The 2 men were fined $600 each, which a lawyer friend of Au's said, would be consistent with a first offence.

AnalysisEdit

However unhappy the gay community were that the 2 men were arrested at all, charged and fined, the outcome of this case represented some kind of half-step of progress. A precedent had been set not to use Section 377A of the Penal Code, with its mandatory jail term, for cases of consensual homosex. Future such cases could see defence counsels citing this precedent to get charges reduced.

The outcome seemed to be in keeping with the Senior Minister's assurance, albeit more in a technical sense, rather than in the spirit of his words.

Another implication lay in the fact that Section 20 was specific to a public place. This means that if Section 377A was no longer to be applied to consensual homosex, and Section 20 could not apply to acts in a private place, the effect was therefore that consensual homosex in private no longer came under any actively applied law. Not that the gay community would be satisfied with this "effect". Fair treatment for homosexuals should be enshrined in law, rather than depend on the whim and forbearance of rulers.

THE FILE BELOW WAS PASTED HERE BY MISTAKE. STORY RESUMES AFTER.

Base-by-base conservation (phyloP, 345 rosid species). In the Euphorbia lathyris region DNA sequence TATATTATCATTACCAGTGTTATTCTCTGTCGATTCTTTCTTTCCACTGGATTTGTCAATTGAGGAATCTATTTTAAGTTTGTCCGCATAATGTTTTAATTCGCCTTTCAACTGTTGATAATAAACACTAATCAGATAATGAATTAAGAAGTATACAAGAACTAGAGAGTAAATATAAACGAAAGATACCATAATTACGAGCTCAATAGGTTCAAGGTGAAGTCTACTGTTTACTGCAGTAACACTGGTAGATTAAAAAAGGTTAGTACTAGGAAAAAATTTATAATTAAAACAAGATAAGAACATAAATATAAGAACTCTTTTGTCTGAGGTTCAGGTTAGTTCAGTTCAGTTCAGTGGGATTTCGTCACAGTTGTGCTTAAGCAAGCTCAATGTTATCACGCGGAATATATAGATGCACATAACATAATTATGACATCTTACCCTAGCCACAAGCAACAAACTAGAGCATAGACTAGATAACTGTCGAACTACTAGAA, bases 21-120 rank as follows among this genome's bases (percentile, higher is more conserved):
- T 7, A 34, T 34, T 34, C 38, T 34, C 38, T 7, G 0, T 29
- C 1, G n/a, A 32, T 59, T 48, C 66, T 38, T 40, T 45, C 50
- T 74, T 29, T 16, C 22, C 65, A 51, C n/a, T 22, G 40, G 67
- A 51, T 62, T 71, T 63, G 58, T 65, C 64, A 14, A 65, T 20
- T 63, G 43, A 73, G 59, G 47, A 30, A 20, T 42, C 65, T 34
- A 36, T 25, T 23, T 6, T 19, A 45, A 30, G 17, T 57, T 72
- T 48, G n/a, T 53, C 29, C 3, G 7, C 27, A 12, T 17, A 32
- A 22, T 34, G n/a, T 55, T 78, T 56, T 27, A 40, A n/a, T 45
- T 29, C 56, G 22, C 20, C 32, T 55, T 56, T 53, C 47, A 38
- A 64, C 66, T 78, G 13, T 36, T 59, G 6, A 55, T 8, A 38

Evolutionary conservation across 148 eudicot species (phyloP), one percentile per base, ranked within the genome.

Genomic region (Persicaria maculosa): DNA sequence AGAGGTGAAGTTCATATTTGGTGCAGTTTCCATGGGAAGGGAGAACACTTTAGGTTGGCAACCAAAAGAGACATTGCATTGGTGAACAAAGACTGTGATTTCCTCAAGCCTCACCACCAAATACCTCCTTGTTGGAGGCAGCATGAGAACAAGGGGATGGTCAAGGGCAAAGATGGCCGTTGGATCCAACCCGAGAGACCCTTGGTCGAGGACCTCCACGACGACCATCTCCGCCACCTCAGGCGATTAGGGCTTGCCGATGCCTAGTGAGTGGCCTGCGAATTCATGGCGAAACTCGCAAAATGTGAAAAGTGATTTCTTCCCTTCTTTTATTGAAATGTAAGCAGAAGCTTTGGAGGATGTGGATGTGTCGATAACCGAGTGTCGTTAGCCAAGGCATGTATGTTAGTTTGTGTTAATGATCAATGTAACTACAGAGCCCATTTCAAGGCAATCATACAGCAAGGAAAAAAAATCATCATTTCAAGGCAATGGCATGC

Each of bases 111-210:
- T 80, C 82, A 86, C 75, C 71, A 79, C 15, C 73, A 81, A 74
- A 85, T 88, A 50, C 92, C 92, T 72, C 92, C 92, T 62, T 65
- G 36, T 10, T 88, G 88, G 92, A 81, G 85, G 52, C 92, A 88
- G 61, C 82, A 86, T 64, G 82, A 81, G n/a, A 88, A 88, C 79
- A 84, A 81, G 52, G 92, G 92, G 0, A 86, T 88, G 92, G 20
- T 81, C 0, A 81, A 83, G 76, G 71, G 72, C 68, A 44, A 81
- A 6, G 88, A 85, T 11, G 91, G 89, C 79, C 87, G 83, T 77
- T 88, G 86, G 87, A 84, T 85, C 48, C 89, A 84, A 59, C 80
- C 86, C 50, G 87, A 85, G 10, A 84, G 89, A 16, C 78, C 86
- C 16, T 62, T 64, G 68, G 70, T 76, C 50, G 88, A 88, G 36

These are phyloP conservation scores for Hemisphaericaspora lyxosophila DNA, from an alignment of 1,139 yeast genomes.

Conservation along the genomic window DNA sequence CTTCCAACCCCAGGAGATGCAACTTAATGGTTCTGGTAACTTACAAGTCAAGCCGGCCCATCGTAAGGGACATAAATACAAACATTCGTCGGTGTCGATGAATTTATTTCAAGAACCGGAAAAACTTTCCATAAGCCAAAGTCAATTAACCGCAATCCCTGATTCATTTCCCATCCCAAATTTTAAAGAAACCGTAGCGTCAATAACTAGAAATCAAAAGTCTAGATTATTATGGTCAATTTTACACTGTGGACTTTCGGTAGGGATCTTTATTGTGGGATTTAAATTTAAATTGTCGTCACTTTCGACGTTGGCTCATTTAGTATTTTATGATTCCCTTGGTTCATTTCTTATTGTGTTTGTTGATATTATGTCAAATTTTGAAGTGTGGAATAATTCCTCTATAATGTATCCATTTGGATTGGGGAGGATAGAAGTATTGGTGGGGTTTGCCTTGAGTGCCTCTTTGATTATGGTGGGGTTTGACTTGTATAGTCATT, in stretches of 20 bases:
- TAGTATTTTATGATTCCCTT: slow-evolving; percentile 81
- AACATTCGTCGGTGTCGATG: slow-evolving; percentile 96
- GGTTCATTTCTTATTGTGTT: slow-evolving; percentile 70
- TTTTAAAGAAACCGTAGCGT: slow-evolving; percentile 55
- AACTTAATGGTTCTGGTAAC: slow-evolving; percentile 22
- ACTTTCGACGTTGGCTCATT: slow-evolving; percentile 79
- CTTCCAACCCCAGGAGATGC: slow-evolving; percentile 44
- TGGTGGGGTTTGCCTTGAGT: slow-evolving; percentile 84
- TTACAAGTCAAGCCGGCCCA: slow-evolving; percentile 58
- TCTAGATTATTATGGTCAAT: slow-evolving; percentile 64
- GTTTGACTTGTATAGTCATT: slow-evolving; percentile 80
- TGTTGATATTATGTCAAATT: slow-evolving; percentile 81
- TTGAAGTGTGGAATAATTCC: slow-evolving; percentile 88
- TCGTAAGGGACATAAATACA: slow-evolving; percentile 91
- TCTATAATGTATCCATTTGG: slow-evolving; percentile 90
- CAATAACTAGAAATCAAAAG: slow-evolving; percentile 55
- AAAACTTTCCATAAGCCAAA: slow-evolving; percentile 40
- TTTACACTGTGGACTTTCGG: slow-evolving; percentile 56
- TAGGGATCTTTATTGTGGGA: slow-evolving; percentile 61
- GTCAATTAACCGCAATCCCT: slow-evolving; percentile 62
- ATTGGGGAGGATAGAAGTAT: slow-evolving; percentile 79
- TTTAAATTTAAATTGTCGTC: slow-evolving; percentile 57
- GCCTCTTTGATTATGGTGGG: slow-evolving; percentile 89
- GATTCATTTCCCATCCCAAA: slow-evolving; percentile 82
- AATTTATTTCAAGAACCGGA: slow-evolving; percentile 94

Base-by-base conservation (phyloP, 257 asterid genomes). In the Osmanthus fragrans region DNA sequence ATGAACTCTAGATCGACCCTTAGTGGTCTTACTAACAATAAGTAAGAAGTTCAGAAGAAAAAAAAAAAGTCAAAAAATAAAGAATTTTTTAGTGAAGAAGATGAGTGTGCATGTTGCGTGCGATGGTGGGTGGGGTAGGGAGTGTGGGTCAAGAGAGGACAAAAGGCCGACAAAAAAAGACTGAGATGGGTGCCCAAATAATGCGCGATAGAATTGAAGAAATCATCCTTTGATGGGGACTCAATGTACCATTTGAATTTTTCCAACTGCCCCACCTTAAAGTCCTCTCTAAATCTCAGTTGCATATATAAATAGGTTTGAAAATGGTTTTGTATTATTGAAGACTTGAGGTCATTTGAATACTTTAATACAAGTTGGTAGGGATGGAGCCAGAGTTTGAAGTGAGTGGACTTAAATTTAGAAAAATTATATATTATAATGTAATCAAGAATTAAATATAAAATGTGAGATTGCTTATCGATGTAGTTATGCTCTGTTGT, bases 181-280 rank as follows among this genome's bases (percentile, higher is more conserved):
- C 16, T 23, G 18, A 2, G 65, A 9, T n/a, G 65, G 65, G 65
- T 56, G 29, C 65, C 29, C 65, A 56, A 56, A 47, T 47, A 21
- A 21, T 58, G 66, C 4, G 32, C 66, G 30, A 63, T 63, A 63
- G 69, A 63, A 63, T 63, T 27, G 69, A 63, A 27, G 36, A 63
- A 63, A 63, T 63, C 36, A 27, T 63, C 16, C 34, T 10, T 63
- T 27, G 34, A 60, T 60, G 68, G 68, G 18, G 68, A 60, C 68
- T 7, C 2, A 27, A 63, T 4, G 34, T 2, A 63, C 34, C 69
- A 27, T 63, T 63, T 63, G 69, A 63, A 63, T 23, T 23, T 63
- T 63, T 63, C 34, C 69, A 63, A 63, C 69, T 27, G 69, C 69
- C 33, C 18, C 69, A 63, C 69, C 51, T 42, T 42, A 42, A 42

This consequently raised the question of what was private space and what was public space.

The other main clause relevant to homosexuality is Section 377 of the Penal Code:

"Whosoever voluntarily has carnal intercourse against the order of nature with any man, woman or animal, shall be punished with imprisonment for life, or with imprisonment for a term which may extend to 10 years, and shall also be liable to a fine."

This was generally seen as the sodomy law, though oral sex (even the heterosexual variety) has, through precedents, been cast under this law as well.

A continuing mysteryEdit